VietNamNet Bridge - For years, every time it rains heavily, the altar in the One Pillar Pagoda gets wet due to leaks in the roof.
"The One Pillar Pagoda started suffering from leaks in 2002. While it underwent some repairs before the 1,000th anniversary of Thang Long-Ha Noi last year, its condition has deteriorated," head monk Thich Tam Kien told the Tuoi Tre (Youth) newspaper.
" I would like the pagoda to be fixed up, but my ability has limitations and cultural authorities seem little perturbed by the current situation,"
Because of its low-lying foundations, water often converges around the pagoda, bringing with it both mud and rubbish. Water levels recently rose to handrail height at the Linh Chieu Lake after August rains.
On account of mud deposits, monks ordered the lake to be dredged last year. The head monk said that water levels in the pagoda's yard reached 1m during 2008. He added that a hole as big as a thumb had turned the roof into a veritable tap. "We had to put conical hats on statues to protect them from damage," he said.
The pagoda underwent rehabilitation of its shrine in 1995, its house of worship in 1997 and its infrastructure in 2010, but more work still needs to be done.
According to an evaluation conducted by the project management unit of Ba Dinh District, the national relic has been subsequently downgraded.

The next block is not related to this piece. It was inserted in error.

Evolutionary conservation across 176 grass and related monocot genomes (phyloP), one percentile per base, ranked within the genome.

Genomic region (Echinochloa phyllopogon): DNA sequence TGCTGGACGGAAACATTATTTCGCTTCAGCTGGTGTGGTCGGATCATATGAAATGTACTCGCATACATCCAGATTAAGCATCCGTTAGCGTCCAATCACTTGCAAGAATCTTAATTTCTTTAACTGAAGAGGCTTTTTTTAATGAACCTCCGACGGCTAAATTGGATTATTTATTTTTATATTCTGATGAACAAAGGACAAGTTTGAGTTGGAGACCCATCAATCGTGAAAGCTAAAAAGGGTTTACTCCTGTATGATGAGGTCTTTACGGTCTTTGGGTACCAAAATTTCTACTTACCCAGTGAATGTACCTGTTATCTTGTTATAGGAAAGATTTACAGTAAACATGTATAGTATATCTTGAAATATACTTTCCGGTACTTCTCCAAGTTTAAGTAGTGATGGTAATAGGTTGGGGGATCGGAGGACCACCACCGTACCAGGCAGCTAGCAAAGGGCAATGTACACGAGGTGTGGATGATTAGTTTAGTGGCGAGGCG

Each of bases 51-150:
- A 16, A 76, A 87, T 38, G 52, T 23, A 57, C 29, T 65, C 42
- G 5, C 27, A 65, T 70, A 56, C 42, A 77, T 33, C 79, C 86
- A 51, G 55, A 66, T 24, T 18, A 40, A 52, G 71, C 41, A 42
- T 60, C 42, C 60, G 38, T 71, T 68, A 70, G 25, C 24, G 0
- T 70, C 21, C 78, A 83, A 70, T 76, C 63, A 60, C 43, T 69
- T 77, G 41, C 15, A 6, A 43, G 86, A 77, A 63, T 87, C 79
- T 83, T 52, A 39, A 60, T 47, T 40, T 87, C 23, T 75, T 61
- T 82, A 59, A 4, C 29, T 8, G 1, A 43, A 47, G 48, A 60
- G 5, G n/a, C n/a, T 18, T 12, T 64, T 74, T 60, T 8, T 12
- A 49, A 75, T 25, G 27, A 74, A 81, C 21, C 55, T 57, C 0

At the end of 2009, the district People's Committee promulgated a restoration project which, during mid-2010, the Ha Noi People's Committee requested the rehabilitation of the pagoda before the 1,000th anniversary of Thang Long-Ha Noi, as well as the collaboration with cultural experts, historians and related agencies to continue the project on a long-term basis.
Vu Kim Khanh, deputy director of the project's management board, said that restoration work, set to be carried out, would include repairing stairs and walls, preventing humidity and worms from damaging wooden furniture and improving the power and water system. Work is set to be completed at a cost of VND31 billion (nearly US$1,5 million) and start from the first quarter of next year.
According to Nguyen Duc Hoa, deputy director of the Ha Noi Department of Culture, Sports and Tourism, a representative of the Cultural Heritage Department agreed that the pagoda needed rehabilitation, but that the process had to comply with proceedings and regulations and keep original elements of the relic intact.
The One Pillar Pagoda, recognised as a national relic in 1962 and locally known as Dien Huu, was built under the reign of Ly Thai Tong (1029-54). The pagoda, one of the most important vestiges in Viet Nam, is located on President Ho Chi Minh's relic site and attracts thousands of local and international tourists every year.